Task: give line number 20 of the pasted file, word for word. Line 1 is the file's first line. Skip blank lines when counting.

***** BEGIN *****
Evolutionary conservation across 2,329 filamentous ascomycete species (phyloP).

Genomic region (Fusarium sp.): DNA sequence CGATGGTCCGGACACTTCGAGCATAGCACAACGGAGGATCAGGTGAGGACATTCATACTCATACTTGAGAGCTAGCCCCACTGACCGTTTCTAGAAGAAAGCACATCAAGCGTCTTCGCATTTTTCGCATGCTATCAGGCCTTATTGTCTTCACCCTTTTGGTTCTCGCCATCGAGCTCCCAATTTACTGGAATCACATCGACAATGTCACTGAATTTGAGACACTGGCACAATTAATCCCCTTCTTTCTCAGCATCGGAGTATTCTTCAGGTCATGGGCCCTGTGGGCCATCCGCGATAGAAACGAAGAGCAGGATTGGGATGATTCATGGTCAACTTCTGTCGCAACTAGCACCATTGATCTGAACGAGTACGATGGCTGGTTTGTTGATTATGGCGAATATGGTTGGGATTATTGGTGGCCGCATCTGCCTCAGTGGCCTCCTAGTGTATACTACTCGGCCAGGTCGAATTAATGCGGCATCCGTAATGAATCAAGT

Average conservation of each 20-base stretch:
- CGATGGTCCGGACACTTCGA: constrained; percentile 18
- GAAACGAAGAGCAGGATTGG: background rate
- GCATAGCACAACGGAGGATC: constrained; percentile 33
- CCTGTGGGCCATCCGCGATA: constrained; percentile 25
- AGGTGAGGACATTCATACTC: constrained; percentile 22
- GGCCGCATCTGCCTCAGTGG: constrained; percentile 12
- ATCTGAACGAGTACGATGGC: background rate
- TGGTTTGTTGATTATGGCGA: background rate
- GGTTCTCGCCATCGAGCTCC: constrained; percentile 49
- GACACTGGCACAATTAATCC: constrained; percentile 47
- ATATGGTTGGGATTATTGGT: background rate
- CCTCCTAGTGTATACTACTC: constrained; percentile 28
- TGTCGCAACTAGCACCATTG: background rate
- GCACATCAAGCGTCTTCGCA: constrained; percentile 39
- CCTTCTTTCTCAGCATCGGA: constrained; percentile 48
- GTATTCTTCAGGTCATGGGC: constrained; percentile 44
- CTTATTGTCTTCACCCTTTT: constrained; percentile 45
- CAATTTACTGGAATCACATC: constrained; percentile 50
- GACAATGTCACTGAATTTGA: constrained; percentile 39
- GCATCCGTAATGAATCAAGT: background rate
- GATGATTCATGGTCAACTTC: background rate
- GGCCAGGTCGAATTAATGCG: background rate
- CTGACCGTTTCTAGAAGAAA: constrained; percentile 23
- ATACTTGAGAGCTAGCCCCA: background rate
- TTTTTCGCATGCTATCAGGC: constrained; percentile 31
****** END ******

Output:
- CTTATTGTCTTCACCCTTTT: constrained; percentile 45